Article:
Column: Remembering the big fish legends of Cherokee people

"When a fisherman in the Smokies region receives a sudden strike from a huge fish that breaks his line or maybe even drags his tackle away before he can react, he usually supposes it was a muskellunge, a ferocious species of pike that reaches a length of 60 inches and a weight of nearly 70 pounds. But maybe all strikes of this sort can’t be attributed to muskies.

There is, after all, another great fish almost as large as a whale that would smash any tackle to smithereens. This would be the Dakwa, a monstrous critter in Cherokee lore so large that it was equated with the whale. Indeed, according to ethnologist James Mooney’s Myths of the Cherokee (1900), when the Bible was translated into Cherokee in the 18th century — using the syllabary invented by Sequoya — the word “Dakwa” was employed as the equivalent of “whale.” As we shall see, the primary Cherokee story having to do with the great fish clearly echoes the biblical story of Jonah and the whale.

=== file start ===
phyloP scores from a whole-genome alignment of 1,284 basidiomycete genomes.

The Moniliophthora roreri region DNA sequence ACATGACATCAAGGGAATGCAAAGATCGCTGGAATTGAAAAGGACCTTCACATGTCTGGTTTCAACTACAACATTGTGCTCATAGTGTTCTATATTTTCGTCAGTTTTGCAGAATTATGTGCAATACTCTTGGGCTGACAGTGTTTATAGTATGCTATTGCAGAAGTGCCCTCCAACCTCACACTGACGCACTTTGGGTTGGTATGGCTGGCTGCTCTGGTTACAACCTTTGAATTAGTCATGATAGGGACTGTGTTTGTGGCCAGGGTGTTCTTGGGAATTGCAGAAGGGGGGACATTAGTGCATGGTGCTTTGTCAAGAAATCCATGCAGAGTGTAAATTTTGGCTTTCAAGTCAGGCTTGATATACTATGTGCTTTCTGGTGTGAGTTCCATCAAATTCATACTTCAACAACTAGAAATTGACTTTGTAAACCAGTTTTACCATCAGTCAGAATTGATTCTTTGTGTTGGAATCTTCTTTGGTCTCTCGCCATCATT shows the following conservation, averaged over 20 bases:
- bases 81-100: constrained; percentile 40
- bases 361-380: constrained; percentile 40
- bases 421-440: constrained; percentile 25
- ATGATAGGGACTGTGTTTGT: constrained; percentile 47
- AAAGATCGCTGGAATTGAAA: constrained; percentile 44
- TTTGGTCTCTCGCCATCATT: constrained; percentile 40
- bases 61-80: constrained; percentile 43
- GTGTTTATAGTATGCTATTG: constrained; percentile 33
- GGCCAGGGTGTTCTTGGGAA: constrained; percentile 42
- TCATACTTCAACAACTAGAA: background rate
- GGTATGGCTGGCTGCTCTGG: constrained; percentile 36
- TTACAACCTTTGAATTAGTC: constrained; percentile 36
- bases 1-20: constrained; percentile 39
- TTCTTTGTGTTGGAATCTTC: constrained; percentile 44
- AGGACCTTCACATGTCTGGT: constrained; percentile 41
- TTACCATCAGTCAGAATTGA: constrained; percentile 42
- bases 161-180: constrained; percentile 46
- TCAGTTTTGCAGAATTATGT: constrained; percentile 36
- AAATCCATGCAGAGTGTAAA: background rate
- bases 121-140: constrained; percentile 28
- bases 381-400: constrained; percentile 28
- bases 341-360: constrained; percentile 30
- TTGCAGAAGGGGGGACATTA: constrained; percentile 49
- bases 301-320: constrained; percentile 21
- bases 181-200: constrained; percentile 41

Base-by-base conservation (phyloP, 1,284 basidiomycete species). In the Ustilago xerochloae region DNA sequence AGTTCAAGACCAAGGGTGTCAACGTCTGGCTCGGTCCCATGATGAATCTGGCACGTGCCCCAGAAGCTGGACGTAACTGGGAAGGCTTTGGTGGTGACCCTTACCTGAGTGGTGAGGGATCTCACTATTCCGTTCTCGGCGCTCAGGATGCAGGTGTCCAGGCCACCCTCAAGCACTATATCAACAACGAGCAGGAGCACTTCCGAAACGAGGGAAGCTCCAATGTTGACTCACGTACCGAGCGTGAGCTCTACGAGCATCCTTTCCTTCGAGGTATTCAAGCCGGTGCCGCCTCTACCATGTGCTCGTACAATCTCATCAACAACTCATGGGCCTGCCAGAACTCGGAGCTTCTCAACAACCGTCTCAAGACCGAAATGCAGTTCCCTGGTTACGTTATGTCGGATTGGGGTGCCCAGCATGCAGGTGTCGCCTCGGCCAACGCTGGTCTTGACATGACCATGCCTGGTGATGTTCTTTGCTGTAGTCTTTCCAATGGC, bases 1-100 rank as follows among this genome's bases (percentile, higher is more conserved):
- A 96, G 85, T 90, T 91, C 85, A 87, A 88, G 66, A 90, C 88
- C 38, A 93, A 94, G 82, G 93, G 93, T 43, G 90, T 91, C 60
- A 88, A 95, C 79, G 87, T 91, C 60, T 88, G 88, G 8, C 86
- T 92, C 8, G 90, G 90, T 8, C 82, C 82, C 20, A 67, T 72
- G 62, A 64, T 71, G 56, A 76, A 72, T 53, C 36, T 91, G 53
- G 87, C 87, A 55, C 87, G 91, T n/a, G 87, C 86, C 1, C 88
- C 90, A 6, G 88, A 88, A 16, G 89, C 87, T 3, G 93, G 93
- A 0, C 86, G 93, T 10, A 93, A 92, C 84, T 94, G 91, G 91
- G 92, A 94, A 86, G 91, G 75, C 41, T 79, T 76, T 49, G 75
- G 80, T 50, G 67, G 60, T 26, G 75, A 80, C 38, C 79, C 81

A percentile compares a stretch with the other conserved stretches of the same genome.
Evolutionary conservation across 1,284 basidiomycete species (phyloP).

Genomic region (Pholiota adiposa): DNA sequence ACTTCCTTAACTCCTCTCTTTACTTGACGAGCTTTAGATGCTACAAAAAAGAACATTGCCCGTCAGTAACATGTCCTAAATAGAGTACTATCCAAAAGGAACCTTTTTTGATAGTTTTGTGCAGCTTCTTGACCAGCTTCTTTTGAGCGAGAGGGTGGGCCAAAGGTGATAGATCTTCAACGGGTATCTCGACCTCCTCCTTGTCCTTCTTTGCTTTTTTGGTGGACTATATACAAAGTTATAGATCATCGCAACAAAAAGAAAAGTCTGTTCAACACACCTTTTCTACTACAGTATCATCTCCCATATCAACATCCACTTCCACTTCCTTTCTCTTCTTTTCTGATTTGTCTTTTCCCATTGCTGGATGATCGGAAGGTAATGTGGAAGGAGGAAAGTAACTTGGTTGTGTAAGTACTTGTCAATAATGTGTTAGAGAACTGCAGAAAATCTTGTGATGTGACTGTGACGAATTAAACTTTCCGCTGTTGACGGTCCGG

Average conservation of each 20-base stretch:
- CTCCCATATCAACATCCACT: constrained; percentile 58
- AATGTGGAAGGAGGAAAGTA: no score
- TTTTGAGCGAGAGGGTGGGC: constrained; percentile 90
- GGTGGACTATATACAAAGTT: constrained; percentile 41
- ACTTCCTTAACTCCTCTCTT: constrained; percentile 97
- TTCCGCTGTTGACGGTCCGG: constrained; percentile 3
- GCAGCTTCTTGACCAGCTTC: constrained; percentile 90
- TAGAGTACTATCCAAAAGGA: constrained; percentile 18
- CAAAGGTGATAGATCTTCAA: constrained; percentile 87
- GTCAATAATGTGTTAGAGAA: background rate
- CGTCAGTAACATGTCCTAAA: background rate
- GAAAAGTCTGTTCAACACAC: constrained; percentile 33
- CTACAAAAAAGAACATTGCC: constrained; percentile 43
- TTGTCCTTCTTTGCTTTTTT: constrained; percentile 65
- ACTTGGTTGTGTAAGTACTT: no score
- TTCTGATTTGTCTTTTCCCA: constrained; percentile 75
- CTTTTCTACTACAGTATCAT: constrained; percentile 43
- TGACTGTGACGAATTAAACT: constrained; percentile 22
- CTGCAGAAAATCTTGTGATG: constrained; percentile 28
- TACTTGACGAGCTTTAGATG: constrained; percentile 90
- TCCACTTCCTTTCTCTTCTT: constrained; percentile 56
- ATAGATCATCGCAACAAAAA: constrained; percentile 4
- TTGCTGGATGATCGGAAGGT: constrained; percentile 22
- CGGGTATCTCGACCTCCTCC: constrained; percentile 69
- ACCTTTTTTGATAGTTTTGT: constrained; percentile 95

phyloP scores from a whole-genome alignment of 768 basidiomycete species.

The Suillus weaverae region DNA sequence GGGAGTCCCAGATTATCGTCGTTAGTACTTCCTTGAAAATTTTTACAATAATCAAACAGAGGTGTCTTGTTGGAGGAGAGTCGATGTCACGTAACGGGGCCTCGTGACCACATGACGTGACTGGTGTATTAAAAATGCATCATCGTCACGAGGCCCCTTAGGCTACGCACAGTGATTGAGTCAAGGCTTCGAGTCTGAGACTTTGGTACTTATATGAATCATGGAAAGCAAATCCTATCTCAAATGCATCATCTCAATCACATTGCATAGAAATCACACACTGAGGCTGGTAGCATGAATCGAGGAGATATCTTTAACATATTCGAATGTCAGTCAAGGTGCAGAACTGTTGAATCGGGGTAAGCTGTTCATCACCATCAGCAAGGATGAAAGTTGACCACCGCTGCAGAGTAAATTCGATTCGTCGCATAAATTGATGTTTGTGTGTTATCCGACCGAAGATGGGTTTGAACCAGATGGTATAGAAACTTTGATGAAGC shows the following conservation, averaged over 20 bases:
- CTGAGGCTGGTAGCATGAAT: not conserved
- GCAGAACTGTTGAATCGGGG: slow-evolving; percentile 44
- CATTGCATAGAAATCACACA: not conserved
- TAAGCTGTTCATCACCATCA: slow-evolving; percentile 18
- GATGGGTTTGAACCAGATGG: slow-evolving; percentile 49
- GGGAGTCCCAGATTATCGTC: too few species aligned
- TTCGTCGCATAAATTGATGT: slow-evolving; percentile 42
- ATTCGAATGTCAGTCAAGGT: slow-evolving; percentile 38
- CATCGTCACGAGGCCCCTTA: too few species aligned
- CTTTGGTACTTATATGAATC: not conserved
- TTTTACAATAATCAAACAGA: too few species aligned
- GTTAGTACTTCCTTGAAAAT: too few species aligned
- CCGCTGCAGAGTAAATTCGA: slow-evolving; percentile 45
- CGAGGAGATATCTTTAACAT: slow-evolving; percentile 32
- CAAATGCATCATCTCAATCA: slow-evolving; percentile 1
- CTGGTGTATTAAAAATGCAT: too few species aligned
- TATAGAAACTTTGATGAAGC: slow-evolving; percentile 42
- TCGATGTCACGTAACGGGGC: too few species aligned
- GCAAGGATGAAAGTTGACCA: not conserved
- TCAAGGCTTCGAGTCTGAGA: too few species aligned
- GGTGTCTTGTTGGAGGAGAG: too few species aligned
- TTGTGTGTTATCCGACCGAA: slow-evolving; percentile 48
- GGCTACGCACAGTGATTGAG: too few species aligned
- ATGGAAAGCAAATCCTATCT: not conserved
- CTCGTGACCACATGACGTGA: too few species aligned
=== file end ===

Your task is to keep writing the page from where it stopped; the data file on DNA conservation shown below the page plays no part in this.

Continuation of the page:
But how in the world would the Cherokees know anything about whales? No problem. They were great adventurers. Their trade routes and excursions of warfare took them far and wide throughout eastern North America. At any given time when a Cherokee party was on the Atlantic coast, whales — or at least their carcasses washed ashore — could have been observed.

Mooney points out, for instance, that James Lawson, in his A New Voyage to Carolina (1700), noted that whales “were ‘very numerous’ on the coast of North Carolina, being frequently stranded along the shore, so that settlers derived considerable profit from the oil and bladder.”"

Get the Story:
George Ellison: Cherokee’s own big fish legend (The Smoky Mountain News 3/17)

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